Kellow lays out his research diplomatically, letting quotes like Medavoy’s and O’Neal’s hang in the air without comment. Not everything needs to be editorialized, but sometimes I longed for more passion and point of view in the writing. This is a book that more than comprehensively details what it was like to be in a room with Sue Mengers, what it was like to be her friend, what it was like to be a client she worked hard for and a client she didn’t. But what did it feel like to be Sue Mengers, and to be seen by these people in these ways? Sometimes I wanted Kellow to get mad on behalf of his subject or, seeing how she was prone to hurt other people and herself, get mad at her.

On the other hand, maybe Kellow learned a lesson from Mengers’ own missteps in exposing her emotional life in her work. The fulcrum of Can I Go Now?’s version of Mengers’ life story is her relationship with the woman she long considered her most important client and close friend, Barbra Streisand. Mengers put that friendship on the line in 1980 by agitating to have Streisand replace another actress in the lead role of All Night Long, a film Mengers had packaged around her own husband, Jean-Claude Tramont, as the director. Tramont had largely put his own ambitions aside for years to play Sue’s house-husband, and Mengers thought the only way to guarantee that his big shot was a success would be to use Streisand to stack the deck. This didn’t go well (the movie was a mismarketed disappointment), and shortly after the film’s release in 1981, Streisand fired Mengers—and in doing so, broke Sue’s heart. Thanks in part to interviews Kellow conducted with members of Mengers’ inner circle, including Streisand (a real get, given Streisand’s historic protectiveness over her own history), Can I Go Now? is most potent and cohesive in its final 100 pages, as Kellow details the long, slow fallout of All Night Long, followed by Mengers’ brief attempt at retirement, followed by a failed comeback.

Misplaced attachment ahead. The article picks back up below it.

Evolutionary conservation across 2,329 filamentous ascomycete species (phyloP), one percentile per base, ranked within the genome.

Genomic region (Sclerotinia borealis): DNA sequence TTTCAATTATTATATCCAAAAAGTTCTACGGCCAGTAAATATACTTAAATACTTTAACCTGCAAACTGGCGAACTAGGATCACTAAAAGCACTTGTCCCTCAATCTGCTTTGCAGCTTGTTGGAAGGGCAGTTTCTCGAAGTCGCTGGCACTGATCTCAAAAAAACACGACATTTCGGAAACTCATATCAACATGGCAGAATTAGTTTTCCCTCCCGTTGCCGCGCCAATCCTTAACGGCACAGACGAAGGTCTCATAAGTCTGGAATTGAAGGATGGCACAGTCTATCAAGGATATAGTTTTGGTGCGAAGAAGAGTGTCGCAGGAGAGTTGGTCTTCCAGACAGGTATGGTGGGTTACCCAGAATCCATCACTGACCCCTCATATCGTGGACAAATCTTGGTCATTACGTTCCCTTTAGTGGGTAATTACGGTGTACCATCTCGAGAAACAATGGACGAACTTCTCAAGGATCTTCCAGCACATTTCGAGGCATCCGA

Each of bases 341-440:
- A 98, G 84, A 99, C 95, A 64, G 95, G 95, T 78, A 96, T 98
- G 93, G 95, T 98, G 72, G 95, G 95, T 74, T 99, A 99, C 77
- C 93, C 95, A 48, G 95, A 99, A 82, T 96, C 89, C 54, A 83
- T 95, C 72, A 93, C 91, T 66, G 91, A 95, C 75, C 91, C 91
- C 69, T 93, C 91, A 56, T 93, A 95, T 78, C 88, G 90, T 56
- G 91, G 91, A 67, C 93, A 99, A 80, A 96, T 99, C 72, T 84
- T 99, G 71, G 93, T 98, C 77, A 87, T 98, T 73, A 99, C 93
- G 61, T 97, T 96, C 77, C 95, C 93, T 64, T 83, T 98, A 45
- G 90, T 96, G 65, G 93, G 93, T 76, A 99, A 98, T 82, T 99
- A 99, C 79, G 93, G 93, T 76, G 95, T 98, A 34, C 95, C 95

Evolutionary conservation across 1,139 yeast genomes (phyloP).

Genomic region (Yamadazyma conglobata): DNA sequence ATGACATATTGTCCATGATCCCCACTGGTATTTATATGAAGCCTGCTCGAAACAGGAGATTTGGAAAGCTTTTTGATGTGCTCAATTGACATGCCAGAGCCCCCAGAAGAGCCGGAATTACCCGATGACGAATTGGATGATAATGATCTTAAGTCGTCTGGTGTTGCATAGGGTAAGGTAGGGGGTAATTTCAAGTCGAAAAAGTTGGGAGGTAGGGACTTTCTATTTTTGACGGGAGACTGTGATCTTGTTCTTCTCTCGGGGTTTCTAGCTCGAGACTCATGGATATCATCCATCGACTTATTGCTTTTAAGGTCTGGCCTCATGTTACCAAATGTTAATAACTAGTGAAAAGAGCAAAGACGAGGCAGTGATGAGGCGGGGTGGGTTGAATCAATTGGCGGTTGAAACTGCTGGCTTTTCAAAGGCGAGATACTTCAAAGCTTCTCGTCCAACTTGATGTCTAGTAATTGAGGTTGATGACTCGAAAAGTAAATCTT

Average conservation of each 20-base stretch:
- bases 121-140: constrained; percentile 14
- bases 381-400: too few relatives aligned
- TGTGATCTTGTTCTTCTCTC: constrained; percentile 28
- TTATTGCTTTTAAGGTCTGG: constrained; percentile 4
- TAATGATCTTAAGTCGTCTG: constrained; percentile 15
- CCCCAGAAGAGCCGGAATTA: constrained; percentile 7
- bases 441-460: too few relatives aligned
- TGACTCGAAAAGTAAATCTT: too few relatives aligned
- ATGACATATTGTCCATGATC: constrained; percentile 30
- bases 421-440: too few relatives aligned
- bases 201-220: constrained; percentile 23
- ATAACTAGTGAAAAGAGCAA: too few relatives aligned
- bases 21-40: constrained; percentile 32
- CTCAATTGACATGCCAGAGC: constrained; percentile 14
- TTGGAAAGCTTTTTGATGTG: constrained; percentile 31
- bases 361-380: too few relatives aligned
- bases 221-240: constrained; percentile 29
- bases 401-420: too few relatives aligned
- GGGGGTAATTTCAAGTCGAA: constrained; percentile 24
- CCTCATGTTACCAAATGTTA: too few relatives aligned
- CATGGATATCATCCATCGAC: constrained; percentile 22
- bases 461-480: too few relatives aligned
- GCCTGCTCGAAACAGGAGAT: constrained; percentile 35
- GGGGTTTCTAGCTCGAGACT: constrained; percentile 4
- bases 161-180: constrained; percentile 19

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Mengers returned to agenting in the late ’80s—but in a blockbuster era ruled by young men with MBAs, the age of a dope-smoking yenta who fixed up her clients with one another over comfort food had passed. Stripped of the position she had earned and relished, Mengers lost her sense of self. It’s in detailing the saga of All Night Long and its aftermath that Kellow tells us the most about who Mengers really was, how she saw herself in the world, and what she valued. The story of how a strong woman steamrolled through the Hollywood glass ceiling is an important one, but what makes Can I Go Now? worth reading is its careful chronicling of what happens after the glass shatters, and that woman has to figure out how to stay on top without revealing her wounds.